If you cannot connect to an instance to manually install the Guest Environment, install the Guest Environment using this procedure, which includes the following steps:

  1. Create another instance, if necessary, to which the new disk can be attached. We will call this other instance the rescue instance.

  2. Stop the instance for which you need to reinstall the Guest Environment. We will refer to it as the problematic instance.

  3. While the instance is stopped, create a snapshot of the root disk on the problematic instance.

  4. Create a new persistent disk from that snapshot.

  5. Attach the new disk to the rescue instance, and mount its root volume. Copy a temporary rc.local script whose purpose is to install the Guest Environment to the root volume.

  6. Detach the new disk from the rescue instance, and create a replacement instance using the new disk.

  7. Start the replacement instance.

  8. The replacement instance boots for the first time and runs the temporary rc.local script. This script will install the Guest Environment, delete itself, and reboot again.

  9. Validate that the replacement instance is operational.

  10. Optionally, stop or delete the problematic instance.

Specific steps for this procedure are as follows.

CentOS/RHEL

  1. Create a new instance to serve as the rescue instance. Name this instance rescue for instructional clarity. It does not need to run the same Linux OS as the problematic instance. (We validated this procedure with Debian 9 as the resuce instance.)

  2. Stop the problematic instance and create a copy of its root disk.

    1. Set a variable name for the problematic instance. This will make future steps of this procedure easier to follow. Replace INSTANCE_NAME with the name of the problematic instance:
      PROB_INSTANCE_NAME=INSTANCE_NAME
    2. Stop the problematic instance:
      gcloud compute instances stop "$PROB_INSTANCE_NAME"
    3. Determine the name of its root disk:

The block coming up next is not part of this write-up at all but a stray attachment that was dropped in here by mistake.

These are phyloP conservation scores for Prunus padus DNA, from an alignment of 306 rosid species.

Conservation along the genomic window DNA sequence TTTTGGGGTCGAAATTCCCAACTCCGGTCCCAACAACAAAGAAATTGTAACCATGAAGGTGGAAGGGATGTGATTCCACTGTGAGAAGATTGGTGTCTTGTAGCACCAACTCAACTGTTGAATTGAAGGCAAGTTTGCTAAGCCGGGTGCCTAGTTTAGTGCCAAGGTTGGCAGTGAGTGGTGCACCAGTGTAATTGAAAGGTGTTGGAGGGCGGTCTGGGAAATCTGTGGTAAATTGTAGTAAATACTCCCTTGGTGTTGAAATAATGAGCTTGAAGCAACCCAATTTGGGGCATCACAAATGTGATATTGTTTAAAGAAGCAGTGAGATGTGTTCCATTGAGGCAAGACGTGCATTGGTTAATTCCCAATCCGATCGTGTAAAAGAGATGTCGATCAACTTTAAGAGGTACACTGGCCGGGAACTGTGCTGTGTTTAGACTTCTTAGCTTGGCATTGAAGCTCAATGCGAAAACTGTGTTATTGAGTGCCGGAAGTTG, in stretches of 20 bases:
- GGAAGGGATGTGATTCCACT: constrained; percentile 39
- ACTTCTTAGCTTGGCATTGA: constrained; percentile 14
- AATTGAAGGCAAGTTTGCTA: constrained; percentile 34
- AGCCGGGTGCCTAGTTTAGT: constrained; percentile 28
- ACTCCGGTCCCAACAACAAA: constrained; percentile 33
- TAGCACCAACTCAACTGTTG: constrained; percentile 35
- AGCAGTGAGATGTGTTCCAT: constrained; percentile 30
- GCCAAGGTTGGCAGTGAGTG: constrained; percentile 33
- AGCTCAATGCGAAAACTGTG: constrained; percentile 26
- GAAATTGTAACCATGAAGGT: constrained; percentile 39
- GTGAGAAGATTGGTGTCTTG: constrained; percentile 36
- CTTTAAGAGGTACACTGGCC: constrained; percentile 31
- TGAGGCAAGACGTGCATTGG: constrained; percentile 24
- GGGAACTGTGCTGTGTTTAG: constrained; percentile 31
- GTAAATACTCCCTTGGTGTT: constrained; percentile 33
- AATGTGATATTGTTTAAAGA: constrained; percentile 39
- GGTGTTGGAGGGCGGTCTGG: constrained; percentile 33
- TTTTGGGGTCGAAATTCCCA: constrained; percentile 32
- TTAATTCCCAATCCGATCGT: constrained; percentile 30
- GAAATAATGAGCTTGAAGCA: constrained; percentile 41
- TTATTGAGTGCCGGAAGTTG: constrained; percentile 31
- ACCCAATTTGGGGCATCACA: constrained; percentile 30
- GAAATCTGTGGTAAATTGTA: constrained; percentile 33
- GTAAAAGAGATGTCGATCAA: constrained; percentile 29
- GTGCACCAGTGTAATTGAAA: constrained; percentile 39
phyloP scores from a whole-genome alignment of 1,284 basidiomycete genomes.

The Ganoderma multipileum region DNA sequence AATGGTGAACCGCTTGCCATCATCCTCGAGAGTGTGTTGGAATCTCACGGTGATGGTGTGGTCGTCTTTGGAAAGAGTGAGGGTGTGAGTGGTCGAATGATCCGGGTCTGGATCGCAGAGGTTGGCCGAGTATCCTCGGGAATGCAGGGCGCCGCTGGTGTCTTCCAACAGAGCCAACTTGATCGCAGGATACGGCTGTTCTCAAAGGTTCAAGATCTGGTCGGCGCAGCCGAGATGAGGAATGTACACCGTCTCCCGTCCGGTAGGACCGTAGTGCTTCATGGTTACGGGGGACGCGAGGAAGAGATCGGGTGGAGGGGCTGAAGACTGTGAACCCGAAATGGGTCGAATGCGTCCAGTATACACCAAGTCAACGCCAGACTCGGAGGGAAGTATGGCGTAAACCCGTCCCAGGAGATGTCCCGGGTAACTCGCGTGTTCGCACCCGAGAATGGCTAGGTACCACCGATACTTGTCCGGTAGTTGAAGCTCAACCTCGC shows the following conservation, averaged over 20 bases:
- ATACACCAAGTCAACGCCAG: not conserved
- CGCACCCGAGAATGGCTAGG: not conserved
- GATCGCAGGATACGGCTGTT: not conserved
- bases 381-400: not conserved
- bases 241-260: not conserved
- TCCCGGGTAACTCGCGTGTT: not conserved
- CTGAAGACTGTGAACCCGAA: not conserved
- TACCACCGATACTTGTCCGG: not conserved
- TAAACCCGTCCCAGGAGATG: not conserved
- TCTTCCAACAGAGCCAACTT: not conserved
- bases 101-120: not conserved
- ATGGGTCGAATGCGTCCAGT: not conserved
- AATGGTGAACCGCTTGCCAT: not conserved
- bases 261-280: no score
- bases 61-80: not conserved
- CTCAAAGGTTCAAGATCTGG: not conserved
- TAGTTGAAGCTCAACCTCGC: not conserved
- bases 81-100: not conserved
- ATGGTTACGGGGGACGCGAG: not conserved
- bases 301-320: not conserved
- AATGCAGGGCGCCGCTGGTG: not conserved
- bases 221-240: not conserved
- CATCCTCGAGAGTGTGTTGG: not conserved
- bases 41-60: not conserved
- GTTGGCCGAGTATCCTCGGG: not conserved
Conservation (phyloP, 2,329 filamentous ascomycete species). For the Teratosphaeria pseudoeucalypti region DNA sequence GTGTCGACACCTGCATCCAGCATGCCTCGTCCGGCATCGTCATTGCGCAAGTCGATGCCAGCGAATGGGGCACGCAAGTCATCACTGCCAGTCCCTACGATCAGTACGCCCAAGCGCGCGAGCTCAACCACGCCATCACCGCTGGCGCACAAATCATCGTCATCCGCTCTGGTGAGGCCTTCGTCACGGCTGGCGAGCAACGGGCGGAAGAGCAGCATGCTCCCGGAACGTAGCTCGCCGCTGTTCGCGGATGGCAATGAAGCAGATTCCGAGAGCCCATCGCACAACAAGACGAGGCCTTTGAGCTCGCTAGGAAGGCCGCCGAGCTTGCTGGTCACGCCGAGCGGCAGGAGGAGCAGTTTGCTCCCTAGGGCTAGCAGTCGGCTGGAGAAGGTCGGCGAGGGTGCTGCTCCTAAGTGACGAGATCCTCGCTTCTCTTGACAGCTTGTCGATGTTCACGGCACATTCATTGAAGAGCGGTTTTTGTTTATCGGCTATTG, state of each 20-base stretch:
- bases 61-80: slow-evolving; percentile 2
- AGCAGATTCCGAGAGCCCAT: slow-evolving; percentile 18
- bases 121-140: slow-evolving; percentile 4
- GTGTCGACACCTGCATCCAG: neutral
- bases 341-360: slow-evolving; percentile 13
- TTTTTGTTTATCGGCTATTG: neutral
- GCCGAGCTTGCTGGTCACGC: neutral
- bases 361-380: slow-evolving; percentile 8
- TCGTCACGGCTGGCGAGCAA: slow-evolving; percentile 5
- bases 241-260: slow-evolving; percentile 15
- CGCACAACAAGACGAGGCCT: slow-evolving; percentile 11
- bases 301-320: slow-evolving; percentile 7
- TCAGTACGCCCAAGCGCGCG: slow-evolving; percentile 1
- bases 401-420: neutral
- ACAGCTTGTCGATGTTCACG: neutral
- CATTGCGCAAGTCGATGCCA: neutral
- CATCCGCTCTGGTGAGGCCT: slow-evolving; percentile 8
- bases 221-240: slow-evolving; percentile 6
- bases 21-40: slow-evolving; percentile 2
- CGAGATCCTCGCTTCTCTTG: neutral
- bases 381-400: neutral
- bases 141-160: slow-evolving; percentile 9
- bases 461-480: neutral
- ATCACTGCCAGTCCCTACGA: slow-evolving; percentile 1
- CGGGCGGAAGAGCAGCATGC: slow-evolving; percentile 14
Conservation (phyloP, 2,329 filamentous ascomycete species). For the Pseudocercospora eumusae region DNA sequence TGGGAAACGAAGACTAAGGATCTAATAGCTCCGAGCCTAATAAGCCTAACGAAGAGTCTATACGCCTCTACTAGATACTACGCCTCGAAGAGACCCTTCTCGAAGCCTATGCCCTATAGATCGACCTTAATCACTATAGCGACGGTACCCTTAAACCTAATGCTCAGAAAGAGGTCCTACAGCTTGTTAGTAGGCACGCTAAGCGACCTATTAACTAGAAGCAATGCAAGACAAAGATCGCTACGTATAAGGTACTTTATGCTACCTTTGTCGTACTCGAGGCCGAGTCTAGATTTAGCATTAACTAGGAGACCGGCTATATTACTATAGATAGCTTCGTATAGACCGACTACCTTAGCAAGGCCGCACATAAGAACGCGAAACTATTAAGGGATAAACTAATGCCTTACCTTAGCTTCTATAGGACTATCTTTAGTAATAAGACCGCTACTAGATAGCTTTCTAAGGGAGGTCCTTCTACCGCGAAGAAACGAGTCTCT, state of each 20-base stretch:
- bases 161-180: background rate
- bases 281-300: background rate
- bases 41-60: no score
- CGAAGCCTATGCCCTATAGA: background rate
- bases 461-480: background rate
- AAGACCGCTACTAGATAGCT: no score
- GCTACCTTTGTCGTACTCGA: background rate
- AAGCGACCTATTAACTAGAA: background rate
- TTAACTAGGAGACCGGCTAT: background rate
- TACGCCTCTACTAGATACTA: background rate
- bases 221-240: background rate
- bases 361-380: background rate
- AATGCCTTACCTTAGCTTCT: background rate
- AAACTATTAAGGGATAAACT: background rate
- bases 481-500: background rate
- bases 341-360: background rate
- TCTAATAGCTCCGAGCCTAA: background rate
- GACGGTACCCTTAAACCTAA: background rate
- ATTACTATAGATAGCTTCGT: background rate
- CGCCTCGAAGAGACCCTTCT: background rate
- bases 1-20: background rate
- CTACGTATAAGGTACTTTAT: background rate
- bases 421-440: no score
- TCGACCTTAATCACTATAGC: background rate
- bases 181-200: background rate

PROB_INSTANCE_DISK="$(gcloud compute instances describe "$PROB_INSTANCE_NAME" \
      --format='get(disks[0].deviceName)')"
    4. Create a snapshot of its root disk:
      DISK_SNAPSHOT="${PROB_INSTANCE_NAME}-snapshot"
      gcloud compute disks snapshot "$PROB_INSTANCE_DISK" --snapshot-names "$DISK_SNAPSHOT"
    5. Create a new disk from the snapshot:
      NEW_DISK="${PROB_INSTANCE_NAME}-new-disk"
      gcloud compute disks create "$NEW_DISK" --source-snapshot="$DISK_SNAPSHOT"
    6. Delete the snapshot:
      gcloud compute snapshots delete "$DISK_SNAPSHOT"
  3. Attach the new disk to the rescue instance and mount its root volume. Because this procedure only attaches one additional disk, the device identifier of the new disk will be /dev/sdb. CentOS/RHEL use the first volume on their disk as the root volume by default, so the volume identifier should be /dev/sdb1. (For custom cases, use lsblk to determine the volume identifier.)

    gcloud compute instances attach-disk rescue --disk "$NEW_DISK"

  4. Connect to the rescue instance using SSH:

    gcloud compute ssh rescue

  5. Perform these steps using the rescue instance:

    1. Mount the root volume of the new disk.

      NEW_DISK_MOUNT_POINT="/tmp/sdb-root-vol"
      DEV="/dev/sdb1"
      sudo mkdir "$NEW_DISK_MOUNT_POINT"
      sudo mount "$DEV" "$NEW_DISK_MOUNT_POINT"
      if [ "$?" != "0" ]; then
      # Handle XFS filesystem cases (CentOS/RHEL 7):
      sudo mount -o nouuid "$DEV" "$NEW_DISK_MOUNT_POINT"
      fi

    2. Create the rc.local script.

      cat <<'EOF' >/tmp/rc.local
      #!/bin/bash
      declare -a PKG_LIST=(python-google-compute-engine \
      google-compute-engine-oslogin \
      google-compute-engine)
      declare -x YUM_SERVER="packages.cloud.google.com"
      declare -x REPO_FILE="/etc/yum.repos.d/google-cloud.repo"
      echo "== Installing a Linux Guest Environment for CentOS/RHEL =="
      sleep 30 # Wait for network.
      echo "Determining CentOS/RHEL version..."
      OS_RELEASE_FILE="/etc/redhat-release"
      if [ ! -f "$OS_RELEASE_FILE" ]; then
         OS_RELEASE_FILE="/etc/centos-release"
      fi
      if [ ! -f "$OS_RELEASE_FILE" ]; then
         echo "ERROR: This system does not appear to be CentOS/RHEL."
         exit 1
      fi
      DIST=$(cat "$OS_RELEASE_FILE" | grep -o '[0-9].*' | awk -F'.' '{print $1}')